The premise of john school and cracking down on “demand” is still driven by the idea that sex work needs to be policed in the first place, which creates barriers to safety and exacerbates stigma, studies show. In Sweden, the criminalization of clients is linked to an increase in violence against sex workers, as well as negative health outcomes. If people are deterred from buying sex due to the threat of an arrest, workers have fewer options to choose clients they feel comfortable with and are, therefore, more at risk of encountering someone who could put them in danger. They are more likely to move to isolated areas that are less familiar and less safe. Fear of police interference also hastens the decision-making process, so workers’ ability to screen clients, negotiate condom use, and discuss boundaries is also jeopardized.

A study in Vancouver found that violence against women remained stagnant after the government embraced a demand-centered approach to policing. Sex workers there also said the focus on clientele endangered them and stripped them of options. “It pisses me off that they [the police] are there because basically what it comes down to is the shortest time that I’m out there, the shorter I’m on the street and the better I’m paid,” a woman named Lisa told researchers. “But you [police] stand out there and you fuck up my business and scare away my dates. The longer I’m out there my chances of getting sick, raped, robbed, beat up whatever are greater.”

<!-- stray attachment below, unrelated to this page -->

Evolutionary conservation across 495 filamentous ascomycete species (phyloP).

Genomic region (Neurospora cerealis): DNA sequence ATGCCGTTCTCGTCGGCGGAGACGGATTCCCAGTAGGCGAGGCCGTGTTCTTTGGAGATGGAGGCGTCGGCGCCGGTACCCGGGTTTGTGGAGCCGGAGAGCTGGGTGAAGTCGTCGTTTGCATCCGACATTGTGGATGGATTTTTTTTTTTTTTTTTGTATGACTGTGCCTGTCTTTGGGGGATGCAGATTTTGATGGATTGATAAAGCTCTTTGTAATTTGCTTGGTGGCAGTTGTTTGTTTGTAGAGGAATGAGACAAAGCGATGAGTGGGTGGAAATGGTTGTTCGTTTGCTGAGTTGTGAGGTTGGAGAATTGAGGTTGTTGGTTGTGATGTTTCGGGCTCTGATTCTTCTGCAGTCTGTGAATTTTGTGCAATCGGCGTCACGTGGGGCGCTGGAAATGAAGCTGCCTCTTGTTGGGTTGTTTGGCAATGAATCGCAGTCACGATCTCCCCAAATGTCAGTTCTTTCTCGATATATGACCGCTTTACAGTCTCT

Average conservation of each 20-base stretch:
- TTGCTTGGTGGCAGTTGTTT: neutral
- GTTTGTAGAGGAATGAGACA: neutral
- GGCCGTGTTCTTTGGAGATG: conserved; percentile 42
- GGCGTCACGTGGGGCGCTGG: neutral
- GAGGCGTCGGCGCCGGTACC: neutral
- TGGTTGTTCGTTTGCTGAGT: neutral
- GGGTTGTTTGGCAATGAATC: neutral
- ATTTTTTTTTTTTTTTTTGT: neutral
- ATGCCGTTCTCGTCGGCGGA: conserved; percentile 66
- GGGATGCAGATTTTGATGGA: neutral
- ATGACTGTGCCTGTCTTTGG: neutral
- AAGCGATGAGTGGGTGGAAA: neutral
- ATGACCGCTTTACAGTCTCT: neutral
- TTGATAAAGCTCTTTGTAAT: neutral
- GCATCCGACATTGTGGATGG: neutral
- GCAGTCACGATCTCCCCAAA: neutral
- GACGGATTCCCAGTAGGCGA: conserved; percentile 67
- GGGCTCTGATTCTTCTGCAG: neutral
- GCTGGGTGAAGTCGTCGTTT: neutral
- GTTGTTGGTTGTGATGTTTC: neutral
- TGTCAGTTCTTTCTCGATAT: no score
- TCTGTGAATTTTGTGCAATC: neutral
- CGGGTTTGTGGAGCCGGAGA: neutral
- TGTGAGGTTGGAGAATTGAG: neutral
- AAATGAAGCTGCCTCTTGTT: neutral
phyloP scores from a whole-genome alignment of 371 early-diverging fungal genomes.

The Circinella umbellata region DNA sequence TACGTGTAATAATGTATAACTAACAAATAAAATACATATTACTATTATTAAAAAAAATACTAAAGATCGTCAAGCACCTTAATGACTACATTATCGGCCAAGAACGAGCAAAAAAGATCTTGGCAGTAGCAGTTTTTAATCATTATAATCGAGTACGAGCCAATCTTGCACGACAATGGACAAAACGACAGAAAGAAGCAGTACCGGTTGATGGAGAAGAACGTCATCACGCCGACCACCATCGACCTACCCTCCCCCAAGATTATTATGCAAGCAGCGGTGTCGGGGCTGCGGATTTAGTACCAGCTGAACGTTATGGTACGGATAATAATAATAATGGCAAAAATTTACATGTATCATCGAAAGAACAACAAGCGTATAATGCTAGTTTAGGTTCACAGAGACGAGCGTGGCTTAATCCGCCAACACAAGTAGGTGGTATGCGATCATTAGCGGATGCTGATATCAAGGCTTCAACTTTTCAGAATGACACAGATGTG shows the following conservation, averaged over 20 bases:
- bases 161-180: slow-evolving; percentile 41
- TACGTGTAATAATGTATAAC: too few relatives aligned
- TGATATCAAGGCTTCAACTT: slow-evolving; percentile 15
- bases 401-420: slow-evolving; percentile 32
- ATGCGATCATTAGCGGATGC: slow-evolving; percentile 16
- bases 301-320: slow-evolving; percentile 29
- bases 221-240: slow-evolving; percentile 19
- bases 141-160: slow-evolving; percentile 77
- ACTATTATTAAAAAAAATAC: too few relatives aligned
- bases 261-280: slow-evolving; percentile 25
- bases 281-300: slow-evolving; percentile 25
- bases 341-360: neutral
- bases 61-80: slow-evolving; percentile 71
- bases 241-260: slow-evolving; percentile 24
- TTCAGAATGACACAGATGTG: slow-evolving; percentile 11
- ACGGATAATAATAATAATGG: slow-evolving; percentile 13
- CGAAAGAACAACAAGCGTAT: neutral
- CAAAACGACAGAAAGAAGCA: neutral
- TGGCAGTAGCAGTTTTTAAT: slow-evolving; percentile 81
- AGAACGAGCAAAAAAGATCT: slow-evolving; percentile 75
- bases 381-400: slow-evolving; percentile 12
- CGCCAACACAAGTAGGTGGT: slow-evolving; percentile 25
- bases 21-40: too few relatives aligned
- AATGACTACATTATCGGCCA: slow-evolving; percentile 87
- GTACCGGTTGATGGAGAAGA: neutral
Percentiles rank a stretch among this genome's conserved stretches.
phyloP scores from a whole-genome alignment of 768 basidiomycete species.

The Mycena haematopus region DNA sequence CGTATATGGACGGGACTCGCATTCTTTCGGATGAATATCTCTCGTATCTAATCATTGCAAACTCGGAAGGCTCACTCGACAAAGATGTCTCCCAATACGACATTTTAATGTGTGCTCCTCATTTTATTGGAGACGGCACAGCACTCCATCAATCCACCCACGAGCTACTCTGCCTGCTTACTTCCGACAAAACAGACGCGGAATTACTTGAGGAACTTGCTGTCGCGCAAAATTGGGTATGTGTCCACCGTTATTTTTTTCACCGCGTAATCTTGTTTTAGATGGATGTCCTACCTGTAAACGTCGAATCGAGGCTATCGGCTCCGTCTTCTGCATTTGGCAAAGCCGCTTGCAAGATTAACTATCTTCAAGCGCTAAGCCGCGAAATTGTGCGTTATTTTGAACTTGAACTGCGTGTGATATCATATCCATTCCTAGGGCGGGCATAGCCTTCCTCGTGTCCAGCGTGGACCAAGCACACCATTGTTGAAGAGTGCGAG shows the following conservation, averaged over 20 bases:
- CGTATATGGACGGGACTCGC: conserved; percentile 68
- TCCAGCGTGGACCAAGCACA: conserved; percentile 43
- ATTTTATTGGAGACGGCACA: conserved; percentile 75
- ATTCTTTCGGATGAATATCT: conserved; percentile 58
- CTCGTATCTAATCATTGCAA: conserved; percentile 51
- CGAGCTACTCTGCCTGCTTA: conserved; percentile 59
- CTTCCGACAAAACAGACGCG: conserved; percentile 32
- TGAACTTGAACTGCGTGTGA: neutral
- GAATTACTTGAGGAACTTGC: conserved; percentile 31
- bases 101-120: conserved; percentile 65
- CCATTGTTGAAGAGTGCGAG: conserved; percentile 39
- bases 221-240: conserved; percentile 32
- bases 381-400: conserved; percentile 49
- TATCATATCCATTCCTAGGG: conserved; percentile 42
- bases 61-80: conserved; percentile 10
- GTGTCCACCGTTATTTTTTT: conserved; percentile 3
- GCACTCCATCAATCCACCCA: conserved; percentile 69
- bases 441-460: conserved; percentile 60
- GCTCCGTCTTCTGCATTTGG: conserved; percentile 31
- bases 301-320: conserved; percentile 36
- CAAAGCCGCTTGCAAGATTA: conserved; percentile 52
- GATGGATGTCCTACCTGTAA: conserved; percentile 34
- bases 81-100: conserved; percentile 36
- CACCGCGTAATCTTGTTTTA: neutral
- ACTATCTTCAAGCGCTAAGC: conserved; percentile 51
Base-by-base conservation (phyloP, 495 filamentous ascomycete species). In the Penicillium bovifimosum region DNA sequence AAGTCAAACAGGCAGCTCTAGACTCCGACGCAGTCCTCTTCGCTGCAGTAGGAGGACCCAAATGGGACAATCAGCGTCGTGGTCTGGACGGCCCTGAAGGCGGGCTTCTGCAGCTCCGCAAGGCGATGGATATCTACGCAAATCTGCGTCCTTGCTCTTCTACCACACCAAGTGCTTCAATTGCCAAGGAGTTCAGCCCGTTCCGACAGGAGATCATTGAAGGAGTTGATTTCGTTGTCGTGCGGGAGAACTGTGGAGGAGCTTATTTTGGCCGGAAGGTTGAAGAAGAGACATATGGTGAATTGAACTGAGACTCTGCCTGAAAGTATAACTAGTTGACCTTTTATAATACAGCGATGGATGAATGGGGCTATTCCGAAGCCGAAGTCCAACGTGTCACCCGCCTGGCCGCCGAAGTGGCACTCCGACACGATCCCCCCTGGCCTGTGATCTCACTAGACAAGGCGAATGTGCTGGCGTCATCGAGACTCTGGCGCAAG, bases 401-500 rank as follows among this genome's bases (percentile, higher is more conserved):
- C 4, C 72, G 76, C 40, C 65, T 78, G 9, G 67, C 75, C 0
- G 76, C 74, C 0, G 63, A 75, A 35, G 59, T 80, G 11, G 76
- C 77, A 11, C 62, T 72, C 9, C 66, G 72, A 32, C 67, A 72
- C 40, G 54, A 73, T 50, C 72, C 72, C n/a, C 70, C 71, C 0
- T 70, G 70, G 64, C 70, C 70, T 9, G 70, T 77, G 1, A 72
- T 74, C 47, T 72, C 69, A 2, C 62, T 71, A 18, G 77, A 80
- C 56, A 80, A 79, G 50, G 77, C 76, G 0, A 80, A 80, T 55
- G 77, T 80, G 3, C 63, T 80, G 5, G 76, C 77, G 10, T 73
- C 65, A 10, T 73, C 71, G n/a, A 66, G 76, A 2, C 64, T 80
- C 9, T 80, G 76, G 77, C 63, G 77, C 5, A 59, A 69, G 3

According to Kate D’Admo, an advocate who has worked with several organizations dedicated to sex workers’ rights, there is no evidence to suggest that john schools actually decrease trafficking or prostitution. Meanwhile, the classes fail to provide concrete resources — such as housing or access to childcare — and alternative job opportunities for the women they are intended to help. “If you want to get someone out of the sex trade, give them options,” she told In Justice Today. “None of these things are about more options. They’re just about making the one option that many people have — even if they are trafficking victims — more unsafe.” The lingering threat of arrest keeps sex workers silent and in the shadows.

Prosecutors do not usually seek input from advocacy organizations when designing their john schools, the Global Alliance Against Traffic in Womenreported in 2011. It is also not clear that these schools are equipped to help sex workers. Other organizations can arguably do more than john schools to help women who do not want to be involved in this work, D’Admo says, because they are speaking directly to sex workers and asking what their needs are, versus talking and making assumptions about them to clients. Community-based outreach programs are also better equipped to screen sex workers and connect them to life-saving social services — investing in women’s own sense of agency instead of controlling their movement and choices. These programs can help workers build trust in people outside of law enforcement who won’t judge or police their bodies. They can also create safe spaces that are free of stigma and encourage women to talk openly about their work, which in turn creates opportunities for victims to seek help from people they feel comfortable around, says D’Admo.

D’Admo and organizations like GAATW argue that the legal framework used to think about sex work should be “rights-affirming” — based on the idea that many women in the industry do have agency — as opposed to a victim-centered narrative that bolsters criminalization.

“While we can talk about the assumptions of people’s circumstances and lives, there’s a very real impact here,” D’Adamo said. “While at the same time predicating this entire argument on them being victims, you’re increasing victimization.”

Thanks to Burke Butler.